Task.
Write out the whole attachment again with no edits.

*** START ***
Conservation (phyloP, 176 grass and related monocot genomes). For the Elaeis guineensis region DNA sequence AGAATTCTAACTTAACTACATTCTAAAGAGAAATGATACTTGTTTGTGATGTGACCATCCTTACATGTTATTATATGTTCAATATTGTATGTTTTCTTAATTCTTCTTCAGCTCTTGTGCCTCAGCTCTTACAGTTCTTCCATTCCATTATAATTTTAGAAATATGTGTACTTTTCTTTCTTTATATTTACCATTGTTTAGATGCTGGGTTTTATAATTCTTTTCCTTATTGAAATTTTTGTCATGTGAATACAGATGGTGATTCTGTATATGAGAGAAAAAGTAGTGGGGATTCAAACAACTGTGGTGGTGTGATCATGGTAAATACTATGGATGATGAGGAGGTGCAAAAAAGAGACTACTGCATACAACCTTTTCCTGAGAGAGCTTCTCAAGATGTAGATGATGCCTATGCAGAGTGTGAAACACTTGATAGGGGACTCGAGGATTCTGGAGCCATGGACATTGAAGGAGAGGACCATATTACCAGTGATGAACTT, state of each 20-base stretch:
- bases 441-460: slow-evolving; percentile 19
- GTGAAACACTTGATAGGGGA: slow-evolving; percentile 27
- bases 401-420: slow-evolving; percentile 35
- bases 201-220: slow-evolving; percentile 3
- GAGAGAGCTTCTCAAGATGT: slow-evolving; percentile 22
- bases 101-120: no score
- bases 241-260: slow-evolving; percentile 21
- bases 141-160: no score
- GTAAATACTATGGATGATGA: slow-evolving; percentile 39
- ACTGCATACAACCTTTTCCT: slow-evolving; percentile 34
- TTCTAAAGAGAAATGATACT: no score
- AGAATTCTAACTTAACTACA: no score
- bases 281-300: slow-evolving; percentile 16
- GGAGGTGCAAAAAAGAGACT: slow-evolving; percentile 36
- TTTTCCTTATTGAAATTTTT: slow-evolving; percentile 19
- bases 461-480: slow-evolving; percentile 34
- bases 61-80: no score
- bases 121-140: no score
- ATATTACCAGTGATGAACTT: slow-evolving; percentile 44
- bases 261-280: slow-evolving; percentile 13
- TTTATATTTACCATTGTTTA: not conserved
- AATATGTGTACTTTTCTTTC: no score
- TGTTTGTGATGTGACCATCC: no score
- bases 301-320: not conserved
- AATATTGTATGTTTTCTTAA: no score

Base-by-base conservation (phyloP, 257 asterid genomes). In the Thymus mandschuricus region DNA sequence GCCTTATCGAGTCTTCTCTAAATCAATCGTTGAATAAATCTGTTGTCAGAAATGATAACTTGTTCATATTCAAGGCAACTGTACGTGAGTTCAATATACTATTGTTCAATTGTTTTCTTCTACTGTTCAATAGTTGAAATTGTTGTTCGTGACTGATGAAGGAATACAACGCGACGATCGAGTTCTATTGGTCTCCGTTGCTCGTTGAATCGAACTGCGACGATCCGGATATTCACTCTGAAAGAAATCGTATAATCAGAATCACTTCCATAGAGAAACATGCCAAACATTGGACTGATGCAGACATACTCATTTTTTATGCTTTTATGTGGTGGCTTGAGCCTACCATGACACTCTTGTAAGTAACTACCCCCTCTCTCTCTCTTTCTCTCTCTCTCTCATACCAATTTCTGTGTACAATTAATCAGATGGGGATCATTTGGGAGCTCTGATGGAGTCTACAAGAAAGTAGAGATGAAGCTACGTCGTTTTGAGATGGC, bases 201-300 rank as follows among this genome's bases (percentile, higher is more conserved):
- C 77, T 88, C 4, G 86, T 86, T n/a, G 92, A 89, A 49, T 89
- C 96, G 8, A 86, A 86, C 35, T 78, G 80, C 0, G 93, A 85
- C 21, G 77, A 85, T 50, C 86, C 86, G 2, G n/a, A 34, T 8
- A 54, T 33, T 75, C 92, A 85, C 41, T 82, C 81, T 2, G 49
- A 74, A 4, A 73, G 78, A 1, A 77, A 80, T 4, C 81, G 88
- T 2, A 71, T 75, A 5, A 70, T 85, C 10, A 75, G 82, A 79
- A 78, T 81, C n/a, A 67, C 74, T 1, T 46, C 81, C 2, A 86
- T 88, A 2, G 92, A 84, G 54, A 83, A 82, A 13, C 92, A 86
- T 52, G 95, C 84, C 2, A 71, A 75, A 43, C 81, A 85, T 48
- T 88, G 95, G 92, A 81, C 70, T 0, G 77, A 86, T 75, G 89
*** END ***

Conservation (phyloP, 176 grass and related monocot genomes). For the Elaeis guineensis region DNA sequence AGAATTCTAACTTAACTACATTCTAAAGAGAAATGATACTTGTTTGTGATGTGACCATCCTTACATGTTATTATATGTTCAATATTGTATGTTTTCTTAATTCTTCTTCAGCTCTTGTGCCTCAGCTCTTACAGTTCTTCCATTCCATTATAATTTTAGAAATATGTGTACTTTTCTTTCTTTATATTTACCATTGTTTAGATGCTGGGTTTTATAATTCTTTTCCTTATTGAAATTTTTGTCATGTGAATACAGATGGTGATTCTGTATATGAGAGAAAAAGTAGTGGGGATTCAAACAACTGTGGTGGTGTGATCATGGTAAATACTATGGATGATGAGGAGGTGCAAAAAAGAGACTACTGCATACAACCTTTTCCTGAGAGAGCTTCTCAAGATGTAGATGATGCCTATGCAGAGTGTGAAACACTTGATAGGGGACTCGAGGATTCTGGAGCCATGGACATTGAAGGAGAGGACCATATTACCAGTGATGAACTT, state of each 20-base stretch:
- bases 441-460: slow-evolving; percentile 19
- GTGAAACACTTGATAGGGGA: slow-evolving; percentile 27
- bases 401-420: slow-evolving; percentile 35
- bases 201-220: slow-evolving; percentile 3
- GAGAGAGCTTCTCAAGATGT: slow-evolving; percentile 22
- bases 101-120: no score
- bases 241-260: slow-evolving; percentile 21
- bases 141-160: no score
- GTAAATACTATGGATGATGA: slow-evolving; percentile 39
- ACTGCATACAACCTTTTCCT: slow-evolving; percentile 34
- TTCTAAAGAGAAATGATACT: no score
- AGAATTCTAACTTAACTACA: no score
- bases 281-300: slow-evolving; percentile 16
- GGAGGTGCAAAAAAGAGACT: slow-evolving; percentile 36
- TTTTCCTTATTGAAATTTTT: slow-evolving; percentile 19
- bases 461-480: slow-evolving; percentile 34
- bases 61-80: no score
- bases 121-140: no score
- ATATTACCAGTGATGAACTT: slow-evolving; percentile 44
- bases 261-280: slow-evolving; percentile 13
- TTTATATTTACCATTGTTTA: not conserved
- AATATGTGTACTTTTCTTTC: no score
- TGTTTGTGATGTGACCATCC: no score
- bases 301-320: not conserved
- AATATTGTATGTTTTCTTAA: no score

Base-by-base conservation (phyloP, 257 asterid genomes). In the Thymus mandschuricus region DNA sequence GCCTTATCGAGTCTTCTCTAAATCAATCGTTGAATAAATCTGTTGTCAGAAATGATAACTTGTTCATATTCAAGGCAACTGTACGTGAGTTCAATATACTATTGTTCAATTGTTTTCTTCTACTGTTCAATAGTTGAAATTGTTGTTCGTGACTGATGAAGGAATACAACGCGACGATCGAGTTCTATTGGTCTCCGTTGCTCGTTGAATCGAACTGCGACGATCCGGATATTCACTCTGAAAGAAATCGTATAATCAGAATCACTTCCATAGAGAAACATGCCAAACATTGGACTGATGCAGACATACTCATTTTTTATGCTTTTATGTGGTGGCTTGAGCCTACCATGACACTCTTGTAAGTAACTACCCCCTCTCTCTCTCTTTCTCTCTCTCTCTCATACCAATTTCTGTGTACAATTAATCAGATGGGGATCATTTGGGAGCTCTGATGGAGTCTACAAGAAAGTAGAGATGAAGCTACGTCGTTTTGAGATGGC, bases 201-300 rank as follows among this genome's bases (percentile, higher is more conserved):
- C 77, T 88, C 4, G 86, T 86, T n/a, G 92, A 89, A 49, T 89
- C 96, G 8, A 86, A 86, C 35, T 78, G 80, C 0, G 93, A 85
- C 21, G 77, A 85, T 50, C 86, C 86, G 2, G n/a, A 34, T 8
- A 54, T 33, T 75, C 92, A 85, C 41, T 82, C 81, T 2, G 49
- A 74, A 4, A 73, G 78, A 1, A 77, A 80, T 4, C 81, G 88
- T 2, A 71, T 75, A 5, A 70, T 85, C 10, A 75, G 82, A 79
- A 78, T 81, C n/a, A 67, C 74, T 1, T 46, C 81, C 2, A 86
- T 88, A 2, G 92, A 84, G 54, A 83, A 82, A 13, C 92, A 86
- T 52, G 95, C 84, C 2, A 71, A 75, A 43, C 81, A 85, T 48
- T 88, G 95, G 92, A 81, C 70, T 0, G 77, A 86, T 75, G 89